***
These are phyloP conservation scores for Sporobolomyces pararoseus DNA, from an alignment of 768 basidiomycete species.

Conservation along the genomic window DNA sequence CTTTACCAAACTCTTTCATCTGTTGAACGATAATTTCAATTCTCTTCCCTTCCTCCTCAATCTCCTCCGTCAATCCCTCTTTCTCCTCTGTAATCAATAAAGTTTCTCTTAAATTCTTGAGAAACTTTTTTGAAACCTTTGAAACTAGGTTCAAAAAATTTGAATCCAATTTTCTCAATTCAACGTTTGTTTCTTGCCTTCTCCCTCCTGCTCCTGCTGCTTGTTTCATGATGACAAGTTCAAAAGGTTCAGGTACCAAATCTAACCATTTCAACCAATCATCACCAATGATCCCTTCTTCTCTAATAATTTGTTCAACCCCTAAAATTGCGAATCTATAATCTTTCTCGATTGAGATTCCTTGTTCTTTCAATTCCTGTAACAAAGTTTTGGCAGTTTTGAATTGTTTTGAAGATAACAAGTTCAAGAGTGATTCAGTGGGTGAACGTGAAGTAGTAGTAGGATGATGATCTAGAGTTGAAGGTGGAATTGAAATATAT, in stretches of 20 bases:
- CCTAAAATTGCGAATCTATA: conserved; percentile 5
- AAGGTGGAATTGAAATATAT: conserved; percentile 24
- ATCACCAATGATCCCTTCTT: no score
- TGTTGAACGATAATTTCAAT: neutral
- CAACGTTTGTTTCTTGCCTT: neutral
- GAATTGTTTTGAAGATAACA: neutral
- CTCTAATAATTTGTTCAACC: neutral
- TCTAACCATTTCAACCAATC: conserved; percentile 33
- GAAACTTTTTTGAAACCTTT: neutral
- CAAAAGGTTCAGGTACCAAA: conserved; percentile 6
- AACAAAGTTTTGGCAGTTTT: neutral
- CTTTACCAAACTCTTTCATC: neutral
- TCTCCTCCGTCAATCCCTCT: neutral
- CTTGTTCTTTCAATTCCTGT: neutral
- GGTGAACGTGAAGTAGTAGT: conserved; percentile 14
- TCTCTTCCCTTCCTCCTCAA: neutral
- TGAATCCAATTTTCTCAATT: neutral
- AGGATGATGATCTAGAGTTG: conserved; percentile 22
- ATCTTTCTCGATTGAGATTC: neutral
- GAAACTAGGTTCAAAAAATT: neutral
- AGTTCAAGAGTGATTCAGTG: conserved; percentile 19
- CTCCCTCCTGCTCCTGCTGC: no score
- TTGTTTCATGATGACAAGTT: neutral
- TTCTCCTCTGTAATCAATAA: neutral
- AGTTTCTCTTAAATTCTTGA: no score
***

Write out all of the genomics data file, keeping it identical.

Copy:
These are phyloP conservation scores for Sporobolomyces pararoseus DNA, from an alignment of 768 basidiomycete species.

Conservation along the genomic window DNA sequence CTTTACCAAACTCTTTCATCTGTTGAACGATAATTTCAATTCTCTTCCCTTCCTCCTCAATCTCCTCCGTCAATCCCTCTTTCTCCTCTGTAATCAATAAAGTTTCTCTTAAATTCTTGAGAAACTTTTTTGAAACCTTTGAAACTAGGTTCAAAAAATTTGAATCCAATTTTCTCAATTCAACGTTTGTTTCTTGCCTTCTCCCTCCTGCTCCTGCTGCTTGTTTCATGATGACAAGTTCAAAAGGTTCAGGTACCAAATCTAACCATTTCAACCAATCATCACCAATGATCCCTTCTTCTCTAATAATTTGTTCAACCCCTAAAATTGCGAATCTATAATCTTTCTCGATTGAGATTCCTTGTTCTTTCAATTCCTGTAACAAAGTTTTGGCAGTTTTGAATTGTTTTGAAGATAACAAGTTCAAGAGTGATTCAGTGGGTGAACGTGAAGTAGTAGTAGGATGATGATCTAGAGTTGAAGGTGGAATTGAAATATAT, in stretches of 20 bases:
- CCTAAAATTGCGAATCTATA: conserved; percentile 5
- AAGGTGGAATTGAAATATAT: conserved; percentile 24
- ATCACCAATGATCCCTTCTT: no score
- TGTTGAACGATAATTTCAAT: neutral
- CAACGTTTGTTTCTTGCCTT: neutral
- GAATTGTTTTGAAGATAACA: neutral
- CTCTAATAATTTGTTCAACC: neutral
- TCTAACCATTTCAACCAATC: conserved; percentile 33
- GAAACTTTTTTGAAACCTTT: neutral
- CAAAAGGTTCAGGTACCAAA: conserved; percentile 6
- AACAAAGTTTTGGCAGTTTT: neutral
- CTTTACCAAACTCTTTCATC: neutral
- TCTCCTCCGTCAATCCCTCT: neutral
- CTTGTTCTTTCAATTCCTGT: neutral
- GGTGAACGTGAAGTAGTAGT: conserved; percentile 14
- TCTCTTCCCTTCCTCCTCAA: neutral
- TGAATCCAATTTTCTCAATT: neutral
- AGGATGATGATCTAGAGTTG: conserved; percentile 22
- ATCTTTCTCGATTGAGATTC: neutral
- GAAACTAGGTTCAAAAAATT: neutral
- AGTTCAAGAGTGATTCAGTG: conserved; percentile 19
- CTCCCTCCTGCTCCTGCTGC: no score
- TTGTTTCATGATGACAAGTT: neutral
- TTCTCCTCTGTAATCAATAA: neutral
- AGTTTCTCTTAAATTCTTGA: no score